Posted August 21, 2019
Last modified August 21, 2019
Analysis by Tom Groening
I drive to work in Rockland each day by darting onto the one-way Main Street and then making a quick right turn onto Winter Street, which leads to a municipal parking lot.
Earlier this year, my routine changed for several weeks, as Winter Street was closed for sidewalk work. The asphalt sidewalk on one side of the short street was replaced with bricks and a granite curb, and a similar sidewalk was added to the other side of the street.
As I write in mid-July, the work is pretty much done. The results are beautiful.
The walking surface is made of individual gray bricks—and I know they are individual bricks, and not stamped concrete, because I watched the workers carefully lay them in a stone-dust bed. The granite curb continues across the entrance to the parking lot, but its profile is lower, so cars can drive over it and into the lot.
A similar project was completed on Tillson Avenue, the street north of Winter, a couple of years ago.
Now, if you’ve ever attended or watched a city council budget meeting, you know that something as mundane as sidewalk construction can spark debate. I’ve done my time at such meetings, and the sidewalk construction line in the municipal budget may total under $100,000—a fraction of what it costs to plow city streets—but the “wheres,” “whens” and most significantly, the “whys” can reveal political fault lines.
Older councilors remember the pre-1980s days, when towns rolled out asphalt on only the main pedestrian thoroughfares. Councilors who represent neighborhoods outside the downtown may wonder whether their constituents are footing the bill for amenities that don’t benefit them. And still others, with deep-seated Yankee frugality, may believe sidewalks should be few, and rebuilt only when absolutely necessary.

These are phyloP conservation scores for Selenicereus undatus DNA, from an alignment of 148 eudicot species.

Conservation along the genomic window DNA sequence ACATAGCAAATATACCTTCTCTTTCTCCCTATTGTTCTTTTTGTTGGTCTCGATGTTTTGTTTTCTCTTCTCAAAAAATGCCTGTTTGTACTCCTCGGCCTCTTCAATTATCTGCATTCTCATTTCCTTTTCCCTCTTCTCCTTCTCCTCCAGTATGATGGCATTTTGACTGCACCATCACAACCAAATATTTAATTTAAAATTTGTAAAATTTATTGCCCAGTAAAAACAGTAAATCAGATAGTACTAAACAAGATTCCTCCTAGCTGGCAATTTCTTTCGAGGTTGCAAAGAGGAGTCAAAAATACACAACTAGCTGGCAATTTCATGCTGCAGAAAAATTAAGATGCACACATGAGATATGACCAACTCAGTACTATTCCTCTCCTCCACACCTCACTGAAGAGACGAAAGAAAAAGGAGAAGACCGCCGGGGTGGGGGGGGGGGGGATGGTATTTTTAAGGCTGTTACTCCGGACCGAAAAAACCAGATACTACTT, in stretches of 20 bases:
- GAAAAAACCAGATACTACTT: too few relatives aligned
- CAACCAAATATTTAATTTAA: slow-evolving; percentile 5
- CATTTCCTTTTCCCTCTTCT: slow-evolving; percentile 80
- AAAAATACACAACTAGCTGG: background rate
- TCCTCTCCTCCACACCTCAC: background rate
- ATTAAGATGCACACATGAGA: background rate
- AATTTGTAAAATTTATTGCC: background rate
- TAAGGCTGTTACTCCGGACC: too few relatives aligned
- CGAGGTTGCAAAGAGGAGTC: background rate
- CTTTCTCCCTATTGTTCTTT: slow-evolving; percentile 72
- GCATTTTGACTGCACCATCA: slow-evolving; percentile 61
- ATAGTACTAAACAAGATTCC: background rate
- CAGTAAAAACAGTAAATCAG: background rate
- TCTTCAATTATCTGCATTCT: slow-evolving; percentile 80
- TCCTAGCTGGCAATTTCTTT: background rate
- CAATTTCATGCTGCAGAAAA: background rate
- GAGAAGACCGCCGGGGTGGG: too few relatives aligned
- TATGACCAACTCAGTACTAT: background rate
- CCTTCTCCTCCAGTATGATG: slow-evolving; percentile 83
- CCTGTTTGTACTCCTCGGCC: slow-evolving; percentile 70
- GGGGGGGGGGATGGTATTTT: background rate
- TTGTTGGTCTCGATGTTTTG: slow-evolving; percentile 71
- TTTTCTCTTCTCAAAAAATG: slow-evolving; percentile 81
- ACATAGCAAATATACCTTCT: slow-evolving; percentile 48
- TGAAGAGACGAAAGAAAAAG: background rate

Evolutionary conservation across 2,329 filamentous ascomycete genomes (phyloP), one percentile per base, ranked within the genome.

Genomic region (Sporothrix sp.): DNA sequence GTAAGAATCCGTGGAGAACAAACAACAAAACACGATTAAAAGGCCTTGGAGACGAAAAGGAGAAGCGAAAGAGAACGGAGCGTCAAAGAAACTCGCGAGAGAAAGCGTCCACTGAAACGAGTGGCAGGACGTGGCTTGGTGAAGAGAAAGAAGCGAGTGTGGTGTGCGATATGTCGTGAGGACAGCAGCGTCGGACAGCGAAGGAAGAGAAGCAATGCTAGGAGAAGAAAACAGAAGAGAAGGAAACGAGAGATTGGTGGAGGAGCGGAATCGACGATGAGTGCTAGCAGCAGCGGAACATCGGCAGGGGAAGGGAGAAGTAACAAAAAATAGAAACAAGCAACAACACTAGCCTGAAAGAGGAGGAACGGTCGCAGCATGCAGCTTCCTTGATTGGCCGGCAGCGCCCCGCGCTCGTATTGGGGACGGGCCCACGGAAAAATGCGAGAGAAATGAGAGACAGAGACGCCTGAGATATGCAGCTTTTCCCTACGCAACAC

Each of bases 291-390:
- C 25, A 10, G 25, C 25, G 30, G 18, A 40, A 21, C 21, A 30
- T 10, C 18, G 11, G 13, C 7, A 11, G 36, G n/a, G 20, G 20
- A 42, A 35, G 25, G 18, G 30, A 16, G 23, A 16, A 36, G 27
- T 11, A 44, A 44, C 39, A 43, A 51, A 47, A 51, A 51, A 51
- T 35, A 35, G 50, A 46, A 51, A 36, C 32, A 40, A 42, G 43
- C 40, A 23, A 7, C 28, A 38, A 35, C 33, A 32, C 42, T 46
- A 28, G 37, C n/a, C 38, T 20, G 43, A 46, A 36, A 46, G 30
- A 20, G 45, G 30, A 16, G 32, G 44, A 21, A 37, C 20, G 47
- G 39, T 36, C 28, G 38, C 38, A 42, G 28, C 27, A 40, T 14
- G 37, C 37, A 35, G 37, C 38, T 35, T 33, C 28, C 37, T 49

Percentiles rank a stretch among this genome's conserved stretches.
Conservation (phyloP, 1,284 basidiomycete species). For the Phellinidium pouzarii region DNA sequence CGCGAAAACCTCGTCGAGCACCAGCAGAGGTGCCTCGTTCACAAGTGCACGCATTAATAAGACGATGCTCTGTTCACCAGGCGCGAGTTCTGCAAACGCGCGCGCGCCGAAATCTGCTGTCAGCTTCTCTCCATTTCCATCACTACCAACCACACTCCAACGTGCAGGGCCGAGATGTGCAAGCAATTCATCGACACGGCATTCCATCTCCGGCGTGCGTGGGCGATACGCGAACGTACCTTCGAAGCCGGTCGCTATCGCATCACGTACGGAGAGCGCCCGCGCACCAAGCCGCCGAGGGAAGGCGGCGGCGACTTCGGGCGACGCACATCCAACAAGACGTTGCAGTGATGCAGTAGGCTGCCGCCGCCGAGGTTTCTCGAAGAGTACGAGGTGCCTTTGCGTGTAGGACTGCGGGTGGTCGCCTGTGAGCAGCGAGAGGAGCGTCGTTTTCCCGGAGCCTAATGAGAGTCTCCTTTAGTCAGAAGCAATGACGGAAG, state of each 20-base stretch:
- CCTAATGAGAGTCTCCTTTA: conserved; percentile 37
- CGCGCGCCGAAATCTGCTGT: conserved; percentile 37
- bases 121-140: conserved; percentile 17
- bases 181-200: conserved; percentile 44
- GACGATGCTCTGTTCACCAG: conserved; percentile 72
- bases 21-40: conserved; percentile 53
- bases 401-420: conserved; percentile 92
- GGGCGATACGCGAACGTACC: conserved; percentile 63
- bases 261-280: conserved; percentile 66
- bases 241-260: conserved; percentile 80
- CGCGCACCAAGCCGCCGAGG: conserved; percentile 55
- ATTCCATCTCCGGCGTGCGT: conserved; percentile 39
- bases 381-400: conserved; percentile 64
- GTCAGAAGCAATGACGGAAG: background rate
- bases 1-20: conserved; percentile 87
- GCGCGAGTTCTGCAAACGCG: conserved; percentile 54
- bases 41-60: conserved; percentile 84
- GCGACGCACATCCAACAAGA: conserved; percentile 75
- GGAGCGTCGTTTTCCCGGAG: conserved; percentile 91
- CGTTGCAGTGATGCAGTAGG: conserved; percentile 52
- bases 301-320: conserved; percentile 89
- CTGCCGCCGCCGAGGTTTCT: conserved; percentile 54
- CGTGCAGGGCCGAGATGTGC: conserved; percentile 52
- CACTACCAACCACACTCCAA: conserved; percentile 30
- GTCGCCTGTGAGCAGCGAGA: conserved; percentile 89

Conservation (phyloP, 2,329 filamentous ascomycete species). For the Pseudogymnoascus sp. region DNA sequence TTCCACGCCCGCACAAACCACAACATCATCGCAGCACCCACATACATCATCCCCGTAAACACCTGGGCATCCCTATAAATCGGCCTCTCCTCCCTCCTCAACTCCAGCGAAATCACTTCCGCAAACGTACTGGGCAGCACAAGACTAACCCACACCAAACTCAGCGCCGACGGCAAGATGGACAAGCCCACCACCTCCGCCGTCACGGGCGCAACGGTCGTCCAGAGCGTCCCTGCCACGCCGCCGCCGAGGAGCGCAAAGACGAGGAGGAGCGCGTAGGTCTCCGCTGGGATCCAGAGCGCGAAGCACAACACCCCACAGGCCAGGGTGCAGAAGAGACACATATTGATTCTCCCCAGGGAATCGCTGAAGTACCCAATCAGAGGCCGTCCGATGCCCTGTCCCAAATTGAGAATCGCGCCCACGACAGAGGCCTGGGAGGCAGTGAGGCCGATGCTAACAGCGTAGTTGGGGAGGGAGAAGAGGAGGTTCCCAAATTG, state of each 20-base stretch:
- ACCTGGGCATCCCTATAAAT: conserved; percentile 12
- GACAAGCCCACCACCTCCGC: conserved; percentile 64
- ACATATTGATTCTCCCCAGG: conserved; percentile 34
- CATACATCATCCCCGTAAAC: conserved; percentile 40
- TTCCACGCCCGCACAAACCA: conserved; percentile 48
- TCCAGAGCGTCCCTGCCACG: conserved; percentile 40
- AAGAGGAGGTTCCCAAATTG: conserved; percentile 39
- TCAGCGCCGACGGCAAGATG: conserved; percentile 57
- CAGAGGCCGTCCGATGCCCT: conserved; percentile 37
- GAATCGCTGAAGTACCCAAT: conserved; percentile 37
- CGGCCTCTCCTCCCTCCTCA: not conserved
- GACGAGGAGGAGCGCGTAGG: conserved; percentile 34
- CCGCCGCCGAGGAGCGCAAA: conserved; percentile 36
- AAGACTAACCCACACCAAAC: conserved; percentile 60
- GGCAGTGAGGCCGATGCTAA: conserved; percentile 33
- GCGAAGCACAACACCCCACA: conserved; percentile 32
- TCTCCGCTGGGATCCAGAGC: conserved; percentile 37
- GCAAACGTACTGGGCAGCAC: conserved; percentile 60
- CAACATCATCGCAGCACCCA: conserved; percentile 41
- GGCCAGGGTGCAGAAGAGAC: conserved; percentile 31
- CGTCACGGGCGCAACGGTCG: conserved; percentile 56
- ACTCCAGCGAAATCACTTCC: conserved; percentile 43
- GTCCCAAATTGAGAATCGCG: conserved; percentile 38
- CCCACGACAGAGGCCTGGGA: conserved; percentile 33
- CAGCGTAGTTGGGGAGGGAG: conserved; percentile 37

Fiscal responsibility and an equitable distribution of assets are important considerations in a community, but the “why” question—as in, why does the sidewalk have to have expensive granite curbing?—is probably most difficult to defend.
My armchair historian’s take on Maine is that it was essentially in an economic depressed state from 1930 until 1980. Fifty years is a long time, but if you think about it, most of the bones of our downtowns—picture Bath, Rockland, Belfast, Ellsworth, Machias, and Eastport—were built in the mid- to late-19thcentury.
And let’s think about those bones. Just look at the court houses and city halls—soaring cupolas, 20-foot high ceilings, intricate brick work. Not practical, and certainly not necessary, but they impose a kind of value system on citizens, suggesting that we take the institutions they represent seriously.
In other words, our predecessors saw the value of investing in their downtowns. (Although I’ve read about residents fighting city hall back then to build more wooden crosswalks to provide clean passage across muddy, gravel roads, so maybe pedestrians have always had to fight for attention.)
Now back to Winter Street.
The new sidewalks lead to the relatively new Center for Maine Contemporary Art, an architectural statement in itself, which features a sort of plaza with sculpture. And if you were attending an evening show at The Strand, a nonprofit theater on Main Street, you might park where I park and walk there on those sidewalks.
The new sidewalks also lead toward a few undeveloped properties the city expects to see interest in soon, perhaps from hotel or retail developers.
Jane Lafleur, a longtime supporter of strong downtowns, who is my go-to source on such matters, says:
“A walkable community increases business and property values, promotes community identity, and builds a stronger economy. A safe, walkable downtown brings people to the community to shop, sightsee, recreate, experience the place, and learn about its history. It’s all tied together.”
Indeed it is.